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I was really quite taken by this Spanish white wine because of how different it is from those done in stainless steel with NO malolactic fermentation, resulting in pure, fresh, riveting white wines so commonly seen in the marketplace, especially in the Albariño/Rías Baixas category.  Furthermore, it is also thankfully vey different from other renditions which seek more ripeness levels/longer hang time, BUT are often  quite alcoholic with a bitterness to the finish. Yes, this rendition is thankfully & respectfully very different from the “pack”, on either side.  We love its innate minerality, sublime texture/viscosity, salinity & “quiet” vinosity.  I liked it more & more after each taste, to the point where I thought it was a true standout!  Yes, a whole ‘nother level on what Spanish Albariño (or any other white wine) could be.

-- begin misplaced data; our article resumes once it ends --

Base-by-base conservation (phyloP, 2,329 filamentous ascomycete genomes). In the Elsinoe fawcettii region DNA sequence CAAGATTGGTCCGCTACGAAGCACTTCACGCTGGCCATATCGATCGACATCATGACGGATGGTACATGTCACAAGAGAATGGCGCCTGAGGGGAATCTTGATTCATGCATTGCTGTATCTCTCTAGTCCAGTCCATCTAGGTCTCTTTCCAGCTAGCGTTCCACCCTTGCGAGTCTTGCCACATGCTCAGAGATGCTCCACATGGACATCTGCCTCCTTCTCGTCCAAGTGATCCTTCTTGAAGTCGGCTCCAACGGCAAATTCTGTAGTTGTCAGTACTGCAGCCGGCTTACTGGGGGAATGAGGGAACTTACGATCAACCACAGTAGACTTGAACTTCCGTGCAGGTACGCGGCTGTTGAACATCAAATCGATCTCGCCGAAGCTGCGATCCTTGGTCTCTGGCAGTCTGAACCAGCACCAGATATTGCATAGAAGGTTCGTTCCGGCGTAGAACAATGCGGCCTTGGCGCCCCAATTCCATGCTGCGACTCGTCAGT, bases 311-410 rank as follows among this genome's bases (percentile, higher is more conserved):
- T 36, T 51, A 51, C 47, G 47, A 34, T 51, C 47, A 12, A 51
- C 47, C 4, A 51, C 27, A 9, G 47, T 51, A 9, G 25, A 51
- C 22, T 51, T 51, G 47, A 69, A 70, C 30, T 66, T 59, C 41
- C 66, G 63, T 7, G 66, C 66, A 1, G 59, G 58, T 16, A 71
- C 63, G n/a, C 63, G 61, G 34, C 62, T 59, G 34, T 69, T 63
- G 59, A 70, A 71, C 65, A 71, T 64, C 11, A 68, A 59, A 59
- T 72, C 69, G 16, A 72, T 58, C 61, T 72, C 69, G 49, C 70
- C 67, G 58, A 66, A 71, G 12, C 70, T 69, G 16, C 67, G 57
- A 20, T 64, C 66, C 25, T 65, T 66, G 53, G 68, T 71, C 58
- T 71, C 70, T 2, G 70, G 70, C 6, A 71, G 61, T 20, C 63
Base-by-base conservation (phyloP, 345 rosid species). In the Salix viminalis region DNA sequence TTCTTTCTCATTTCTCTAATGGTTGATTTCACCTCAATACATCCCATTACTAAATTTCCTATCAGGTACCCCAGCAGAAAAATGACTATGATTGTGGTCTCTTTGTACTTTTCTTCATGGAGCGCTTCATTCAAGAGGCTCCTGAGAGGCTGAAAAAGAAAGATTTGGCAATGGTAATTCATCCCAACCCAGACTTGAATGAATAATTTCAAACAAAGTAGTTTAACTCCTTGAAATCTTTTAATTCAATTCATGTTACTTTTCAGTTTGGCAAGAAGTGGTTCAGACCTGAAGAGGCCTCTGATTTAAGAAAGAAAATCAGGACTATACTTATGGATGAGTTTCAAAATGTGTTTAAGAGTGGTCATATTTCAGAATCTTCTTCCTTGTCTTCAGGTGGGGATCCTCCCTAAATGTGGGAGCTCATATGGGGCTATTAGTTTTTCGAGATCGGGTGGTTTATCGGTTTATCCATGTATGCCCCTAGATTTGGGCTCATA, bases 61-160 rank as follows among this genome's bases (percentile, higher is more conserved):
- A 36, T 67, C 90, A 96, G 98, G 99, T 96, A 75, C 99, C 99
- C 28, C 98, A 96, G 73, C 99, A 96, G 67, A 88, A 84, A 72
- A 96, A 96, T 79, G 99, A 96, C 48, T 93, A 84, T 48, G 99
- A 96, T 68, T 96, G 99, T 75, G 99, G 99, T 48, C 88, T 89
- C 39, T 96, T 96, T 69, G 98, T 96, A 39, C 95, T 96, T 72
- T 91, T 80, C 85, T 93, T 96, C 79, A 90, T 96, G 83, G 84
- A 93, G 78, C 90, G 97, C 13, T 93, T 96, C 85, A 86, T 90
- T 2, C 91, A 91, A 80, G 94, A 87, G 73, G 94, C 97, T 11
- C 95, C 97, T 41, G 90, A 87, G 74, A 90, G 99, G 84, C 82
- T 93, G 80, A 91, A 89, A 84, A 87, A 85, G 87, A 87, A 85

Atalier is a project between winemaking phenom Raúl Pérez & his long time friend/collaborator Rodri Méndez of the Forjas del Salnés estate in the Val do Salnés subzone (which is generally regarded as the ancestral Spanish home to Albariño).  Rodri, for this project, garnered grapes from 3 different parcels, each in predominately sandy soils & each less than 1 kilometer from the sea.  These ancient, ungrafted, pre-phylloxera (150 to 160 years old) vines are heirloom treasures & provide the true character & soul of this wine.